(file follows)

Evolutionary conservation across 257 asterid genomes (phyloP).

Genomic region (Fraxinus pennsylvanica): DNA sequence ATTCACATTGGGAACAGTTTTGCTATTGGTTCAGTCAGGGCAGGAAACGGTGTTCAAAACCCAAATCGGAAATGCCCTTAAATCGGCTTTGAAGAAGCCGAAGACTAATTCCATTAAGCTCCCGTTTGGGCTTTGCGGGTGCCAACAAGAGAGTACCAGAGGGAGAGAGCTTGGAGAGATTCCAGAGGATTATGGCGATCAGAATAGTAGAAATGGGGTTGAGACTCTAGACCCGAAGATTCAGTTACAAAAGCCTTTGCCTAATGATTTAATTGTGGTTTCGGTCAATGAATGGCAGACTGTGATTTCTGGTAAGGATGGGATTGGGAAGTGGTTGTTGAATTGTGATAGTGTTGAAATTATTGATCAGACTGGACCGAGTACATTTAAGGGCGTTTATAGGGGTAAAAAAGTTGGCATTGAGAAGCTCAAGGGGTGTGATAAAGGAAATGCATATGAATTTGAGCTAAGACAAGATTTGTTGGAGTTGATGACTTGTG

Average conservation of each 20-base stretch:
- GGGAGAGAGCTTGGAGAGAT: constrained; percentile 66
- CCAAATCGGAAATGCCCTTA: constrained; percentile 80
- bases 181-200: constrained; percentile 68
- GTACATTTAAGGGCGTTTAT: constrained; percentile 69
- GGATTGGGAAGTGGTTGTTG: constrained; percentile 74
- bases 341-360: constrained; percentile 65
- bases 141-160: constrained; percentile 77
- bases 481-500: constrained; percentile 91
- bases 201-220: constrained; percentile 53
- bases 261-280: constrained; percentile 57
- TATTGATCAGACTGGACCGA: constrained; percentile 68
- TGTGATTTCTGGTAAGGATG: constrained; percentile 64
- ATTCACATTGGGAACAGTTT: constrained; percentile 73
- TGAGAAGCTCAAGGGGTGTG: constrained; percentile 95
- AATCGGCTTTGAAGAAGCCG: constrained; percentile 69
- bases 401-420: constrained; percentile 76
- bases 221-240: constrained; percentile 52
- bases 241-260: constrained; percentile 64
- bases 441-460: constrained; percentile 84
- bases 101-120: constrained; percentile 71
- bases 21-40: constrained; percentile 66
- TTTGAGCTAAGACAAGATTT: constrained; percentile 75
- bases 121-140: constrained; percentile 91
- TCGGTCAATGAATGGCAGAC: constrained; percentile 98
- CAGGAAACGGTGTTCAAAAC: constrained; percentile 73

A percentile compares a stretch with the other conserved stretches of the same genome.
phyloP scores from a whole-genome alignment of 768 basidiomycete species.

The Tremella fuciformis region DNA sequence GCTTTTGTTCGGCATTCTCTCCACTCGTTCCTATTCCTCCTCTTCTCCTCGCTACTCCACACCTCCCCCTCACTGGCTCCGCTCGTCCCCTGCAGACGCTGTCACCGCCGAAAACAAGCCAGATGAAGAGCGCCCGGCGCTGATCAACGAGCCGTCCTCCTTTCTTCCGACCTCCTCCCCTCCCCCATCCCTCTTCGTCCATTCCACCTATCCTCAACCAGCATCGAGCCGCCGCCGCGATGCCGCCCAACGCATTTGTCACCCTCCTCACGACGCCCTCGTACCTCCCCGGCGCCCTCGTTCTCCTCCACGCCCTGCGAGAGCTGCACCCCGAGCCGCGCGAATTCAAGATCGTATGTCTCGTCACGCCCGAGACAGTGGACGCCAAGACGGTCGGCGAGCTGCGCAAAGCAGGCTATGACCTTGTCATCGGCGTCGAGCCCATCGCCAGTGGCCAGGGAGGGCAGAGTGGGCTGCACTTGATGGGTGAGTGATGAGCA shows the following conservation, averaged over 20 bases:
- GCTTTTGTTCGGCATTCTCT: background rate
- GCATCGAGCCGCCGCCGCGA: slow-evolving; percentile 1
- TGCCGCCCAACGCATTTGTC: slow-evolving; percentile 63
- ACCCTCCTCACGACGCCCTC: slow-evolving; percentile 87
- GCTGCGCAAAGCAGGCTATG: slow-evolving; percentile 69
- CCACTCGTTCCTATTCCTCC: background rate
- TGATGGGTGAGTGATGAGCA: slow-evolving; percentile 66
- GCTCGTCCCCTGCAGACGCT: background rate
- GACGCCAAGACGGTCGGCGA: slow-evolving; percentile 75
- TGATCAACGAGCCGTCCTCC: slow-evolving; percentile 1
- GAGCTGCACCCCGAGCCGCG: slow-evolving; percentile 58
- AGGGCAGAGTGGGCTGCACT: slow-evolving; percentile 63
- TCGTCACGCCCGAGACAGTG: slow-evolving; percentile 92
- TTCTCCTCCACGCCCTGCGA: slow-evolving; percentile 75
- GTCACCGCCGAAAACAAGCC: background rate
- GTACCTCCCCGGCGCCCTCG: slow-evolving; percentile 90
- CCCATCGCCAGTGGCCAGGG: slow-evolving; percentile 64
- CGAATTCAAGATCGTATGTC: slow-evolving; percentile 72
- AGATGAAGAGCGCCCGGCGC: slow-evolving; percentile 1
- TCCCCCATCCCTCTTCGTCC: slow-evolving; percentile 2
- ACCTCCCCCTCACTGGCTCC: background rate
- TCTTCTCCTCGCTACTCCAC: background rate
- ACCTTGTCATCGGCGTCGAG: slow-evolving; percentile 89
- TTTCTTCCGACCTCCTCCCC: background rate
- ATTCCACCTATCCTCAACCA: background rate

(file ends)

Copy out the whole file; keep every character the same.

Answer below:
Evolutionary conservation across 257 asterid genomes (phyloP).

Genomic region (Fraxinus pennsylvanica): DNA sequence ATTCACATTGGGAACAGTTTTGCTATTGGTTCAGTCAGGGCAGGAAACGGTGTTCAAAACCCAAATCGGAAATGCCCTTAAATCGGCTTTGAAGAAGCCGAAGACTAATTCCATTAAGCTCCCGTTTGGGCTTTGCGGGTGCCAACAAGAGAGTACCAGAGGGAGAGAGCTTGGAGAGATTCCAGAGGATTATGGCGATCAGAATAGTAGAAATGGGGTTGAGACTCTAGACCCGAAGATTCAGTTACAAAAGCCTTTGCCTAATGATTTAATTGTGGTTTCGGTCAATGAATGGCAGACTGTGATTTCTGGTAAGGATGGGATTGGGAAGTGGTTGTTGAATTGTGATAGTGTTGAAATTATTGATCAGACTGGACCGAGTACATTTAAGGGCGTTTATAGGGGTAAAAAAGTTGGCATTGAGAAGCTCAAGGGGTGTGATAAAGGAAATGCATATGAATTTGAGCTAAGACAAGATTTGTTGGAGTTGATGACTTGTG

Average conservation of each 20-base stretch:
- GGGAGAGAGCTTGGAGAGAT: constrained; percentile 66
- CCAAATCGGAAATGCCCTTA: constrained; percentile 80
- bases 181-200: constrained; percentile 68
- GTACATTTAAGGGCGTTTAT: constrained; percentile 69
- GGATTGGGAAGTGGTTGTTG: constrained; percentile 74
- bases 341-360: constrained; percentile 65
- bases 141-160: constrained; percentile 77
- bases 481-500: constrained; percentile 91
- bases 201-220: constrained; percentile 53
- bases 261-280: constrained; percentile 57
- TATTGATCAGACTGGACCGA: constrained; percentile 68
- TGTGATTTCTGGTAAGGATG: constrained; percentile 64
- ATTCACATTGGGAACAGTTT: constrained; percentile 73
- TGAGAAGCTCAAGGGGTGTG: constrained; percentile 95
- AATCGGCTTTGAAGAAGCCG: constrained; percentile 69
- bases 401-420: constrained; percentile 76
- bases 221-240: constrained; percentile 52
- bases 241-260: constrained; percentile 64
- bases 441-460: constrained; percentile 84
- bases 101-120: constrained; percentile 71
- bases 21-40: constrained; percentile 66
- TTTGAGCTAAGACAAGATTT: constrained; percentile 75
- bases 121-140: constrained; percentile 91
- TCGGTCAATGAATGGCAGAC: constrained; percentile 98
- CAGGAAACGGTGTTCAAAAC: constrained; percentile 73

A percentile compares a stretch with the other conserved stretches of the same genome.
phyloP scores from a whole-genome alignment of 768 basidiomycete species.

The Tremella fuciformis region DNA sequence GCTTTTGTTCGGCATTCTCTCCACTCGTTCCTATTCCTCCTCTTCTCCTCGCTACTCCACACCTCCCCCTCACTGGCTCCGCTCGTCCCCTGCAGACGCTGTCACCGCCGAAAACAAGCCAGATGAAGAGCGCCCGGCGCTGATCAACGAGCCGTCCTCCTTTCTTCCGACCTCCTCCCCTCCCCCATCCCTCTTCGTCCATTCCACCTATCCTCAACCAGCATCGAGCCGCCGCCGCGATGCCGCCCAACGCATTTGTCACCCTCCTCACGACGCCCTCGTACCTCCCCGGCGCCCTCGTTCTCCTCCACGCCCTGCGAGAGCTGCACCCCGAGCCGCGCGAATTCAAGATCGTATGTCTCGTCACGCCCGAGACAGTGGACGCCAAGACGGTCGGCGAGCTGCGCAAAGCAGGCTATGACCTTGTCATCGGCGTCGAGCCCATCGCCAGTGGCCAGGGAGGGCAGAGTGGGCTGCACTTGATGGGTGAGTGATGAGCA shows the following conservation, averaged over 20 bases:
- GCTTTTGTTCGGCATTCTCT: background rate
- GCATCGAGCCGCCGCCGCGA: slow-evolving; percentile 1
- TGCCGCCCAACGCATTTGTC: slow-evolving; percentile 63
- ACCCTCCTCACGACGCCCTC: slow-evolving; percentile 87
- GCTGCGCAAAGCAGGCTATG: slow-evolving; percentile 69
- CCACTCGTTCCTATTCCTCC: background rate
- TGATGGGTGAGTGATGAGCA: slow-evolving; percentile 66
- GCTCGTCCCCTGCAGACGCT: background rate
- GACGCCAAGACGGTCGGCGA: slow-evolving; percentile 75
- TGATCAACGAGCCGTCCTCC: slow-evolving; percentile 1
- GAGCTGCACCCCGAGCCGCG: slow-evolving; percentile 58
- AGGGCAGAGTGGGCTGCACT: slow-evolving; percentile 63
- TCGTCACGCCCGAGACAGTG: slow-evolving; percentile 92
- TTCTCCTCCACGCCCTGCGA: slow-evolving; percentile 75
- GTCACCGCCGAAAACAAGCC: background rate
- GTACCTCCCCGGCGCCCTCG: slow-evolving; percentile 90
- CCCATCGCCAGTGGCCAGGG: slow-evolving; percentile 64
- CGAATTCAAGATCGTATGTC: slow-evolving; percentile 72
- AGATGAAGAGCGCCCGGCGC: slow-evolving; percentile 1
- TCCCCCATCCCTCTTCGTCC: slow-evolving; percentile 2
- ACCTCCCCCTCACTGGCTCC: background rate
- TCTTCTCCTCGCTACTCCAC: background rate
- ACCTTGTCATCGGCGTCGAG: slow-evolving; percentile 89
- TTTCTTCCGACCTCCTCCCC: background rate
- ATTCCACCTATCCTCAACCA: background rate